The most exasperating element of men’s tennis over the past six months has been that, curiously, the two best players in the world have rarely appeared at the same tournament.
While Novak Djokovic was barred from entering the US to compete in New York last summer, Carlos Alcaraz found himself injured and out of contention at the Australian Open this year. Djokovic was again absent at the Sunshine Double, during which Alcaraz took the Indian Wells title.
During this time, the world No. 1 ranking has swung back and forth between the established 22-time Grand Slam champion and the upcoming youngster who has recently claimed his first major title and is widely regarded as the golden future of the sport.
He is definitely the player to beat here, the favourite, just like we said before the tournament.
Djokovic on Alcaraz
Alcaraz and Djokovic each won one of the last two Grand Slams at which the other was absent. But on Friday, at this year’s Roland-Garros, something has to give.
Roland-Garros finally offers the chance for world’s best to meet
The two best players on the planet right now – by a considerable distance – will face off in a best-of-five format Grand Slam match for the very first time.
It has been billed as the most highly-anticipated match of the season. In truth, it may be even more significant than that.
Should Alcaraz fulfil his wildly exciting potential over the next decade and more, then tennis really could be about to witness an intergenerational clash of – arguably – the two greatest players to take to a tennis court.
All this is largely hypothetical, and debatable, of course. But that is not to say it is outlandish. The stakes of this match, and how it may dictate the course of tennis history, are difficult to overstate.
It appears the size and significance of this match has not been lost on Novak Djokovic either.
“I mean, semis of a Slam, I an going to fight until the last drop of sweat and last ounce of energy. I don’t know how many opportunities to fight for big titles I will have, so I am cherishing every opportunity and see this as a big chance to win the trophy.”
Djokovic coy on rivalry comparisons ahead of Roland-Garros semi-final
Interestingly, however, the Serb stopped short of comparing the match to those many wonderful encounters he has shared with Roger Federer and Rafael Nadal in the past – largely out of respect for their achievements more than anything else.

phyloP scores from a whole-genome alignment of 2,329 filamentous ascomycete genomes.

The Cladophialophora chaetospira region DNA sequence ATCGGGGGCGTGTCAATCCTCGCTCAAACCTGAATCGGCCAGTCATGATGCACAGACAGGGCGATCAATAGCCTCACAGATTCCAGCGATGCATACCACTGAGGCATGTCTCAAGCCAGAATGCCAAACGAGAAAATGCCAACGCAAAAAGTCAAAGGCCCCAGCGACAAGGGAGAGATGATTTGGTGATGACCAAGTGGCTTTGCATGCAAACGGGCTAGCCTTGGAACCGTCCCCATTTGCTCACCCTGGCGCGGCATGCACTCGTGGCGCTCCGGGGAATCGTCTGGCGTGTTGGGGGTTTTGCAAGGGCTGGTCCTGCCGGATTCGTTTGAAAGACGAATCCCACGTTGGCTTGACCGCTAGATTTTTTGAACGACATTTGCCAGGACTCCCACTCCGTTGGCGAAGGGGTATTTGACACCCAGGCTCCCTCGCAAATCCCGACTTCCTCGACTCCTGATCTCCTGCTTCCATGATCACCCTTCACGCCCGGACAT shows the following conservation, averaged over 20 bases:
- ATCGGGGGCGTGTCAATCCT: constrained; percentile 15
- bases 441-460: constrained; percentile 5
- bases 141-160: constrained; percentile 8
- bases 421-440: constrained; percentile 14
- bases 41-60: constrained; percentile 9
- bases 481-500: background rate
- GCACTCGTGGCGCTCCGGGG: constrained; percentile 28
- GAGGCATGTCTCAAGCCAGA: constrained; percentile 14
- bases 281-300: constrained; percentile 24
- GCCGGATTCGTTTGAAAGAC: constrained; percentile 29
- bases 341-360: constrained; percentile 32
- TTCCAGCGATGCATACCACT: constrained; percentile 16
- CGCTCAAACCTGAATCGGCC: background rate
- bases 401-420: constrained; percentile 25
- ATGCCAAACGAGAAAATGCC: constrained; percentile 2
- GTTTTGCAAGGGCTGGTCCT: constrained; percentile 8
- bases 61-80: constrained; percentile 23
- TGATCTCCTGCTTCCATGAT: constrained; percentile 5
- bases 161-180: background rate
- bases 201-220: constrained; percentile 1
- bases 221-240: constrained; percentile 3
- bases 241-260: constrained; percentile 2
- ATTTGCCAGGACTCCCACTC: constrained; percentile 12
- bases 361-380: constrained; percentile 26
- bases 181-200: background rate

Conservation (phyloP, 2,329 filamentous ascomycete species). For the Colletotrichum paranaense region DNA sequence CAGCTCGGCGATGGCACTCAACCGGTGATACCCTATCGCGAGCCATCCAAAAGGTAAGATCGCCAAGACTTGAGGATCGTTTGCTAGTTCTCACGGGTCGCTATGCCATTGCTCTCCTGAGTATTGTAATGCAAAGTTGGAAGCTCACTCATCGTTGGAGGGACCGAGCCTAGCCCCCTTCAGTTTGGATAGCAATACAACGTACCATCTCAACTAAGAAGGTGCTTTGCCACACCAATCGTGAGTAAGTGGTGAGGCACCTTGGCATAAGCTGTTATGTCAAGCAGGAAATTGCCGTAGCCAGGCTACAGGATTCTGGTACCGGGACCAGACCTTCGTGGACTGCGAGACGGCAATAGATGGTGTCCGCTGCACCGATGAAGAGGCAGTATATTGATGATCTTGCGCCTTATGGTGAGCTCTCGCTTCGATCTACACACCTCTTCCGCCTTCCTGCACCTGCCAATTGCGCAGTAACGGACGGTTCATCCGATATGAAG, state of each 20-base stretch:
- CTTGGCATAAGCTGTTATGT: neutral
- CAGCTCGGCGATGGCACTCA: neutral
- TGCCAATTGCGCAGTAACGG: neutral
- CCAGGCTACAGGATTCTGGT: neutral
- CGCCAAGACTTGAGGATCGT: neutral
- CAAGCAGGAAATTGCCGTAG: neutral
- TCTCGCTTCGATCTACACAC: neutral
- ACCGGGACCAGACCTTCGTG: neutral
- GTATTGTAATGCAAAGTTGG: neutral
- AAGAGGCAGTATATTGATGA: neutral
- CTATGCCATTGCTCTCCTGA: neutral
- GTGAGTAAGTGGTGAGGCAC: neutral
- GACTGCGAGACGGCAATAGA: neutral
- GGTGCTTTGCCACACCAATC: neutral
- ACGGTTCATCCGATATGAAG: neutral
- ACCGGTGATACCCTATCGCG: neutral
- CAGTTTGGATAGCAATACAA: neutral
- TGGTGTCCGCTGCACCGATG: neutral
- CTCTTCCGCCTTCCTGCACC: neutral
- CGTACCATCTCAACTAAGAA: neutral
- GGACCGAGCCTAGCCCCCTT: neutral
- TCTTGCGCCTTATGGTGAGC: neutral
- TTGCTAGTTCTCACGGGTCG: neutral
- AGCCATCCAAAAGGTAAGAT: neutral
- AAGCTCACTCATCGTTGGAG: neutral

“Alcaraz is a player that draws a lot of attention, but Nadal and Federer rivalries… I don’t know if Alcaraz and I even have a rivalry, so that can’t be compared. He has a lot of digging to do to reach Nadal’s and Federer’s heights, but he’s on the right path.”
But, make no mistake, despite not being overly emphatic about the young Spaniard’s abilities, the size of the challenge that awaits the 22-time Grand Slam champion on Friday will not have been lost on Djokovic.
“He is the number one player in the world, playing at an elite level, with mature behaviour on the court – he is positive, encourages himself all the time.
“All I can say is ‘well done’ to him and his team for everything they have accomplished so far. He is definitely the player to beat here, the favourite, just like we said before the tournament.
“Grand Slam semi-final is a big event, big match, I don’t know whether my experience will help, but I will be ready for possibly the longest match of the tournament.”
Roland-Garros encounter one for the record books
The fact that Djokovic acknowledges that this match will likely be the longest of the tournament, whoever wins, in testament to the titanic nature of the battle that lies in store.
With very little precedent to draw on, the outcome of this match is almost impossible to predict.
Djokovic and Alcaraz have only met once before, at the semi-finals of the Madrid Open in 2022. It was of staggeringly high quality, with the young Spaniard just clinching it on a tiebreak in the decider.
Whatever the outcome on Friday, this match is to be earmarked for the history books.
The result will have reverberations not only for the rest of this season, but for the overarching narratives of both men’s careers.
It is one to be savoured, and one to relish.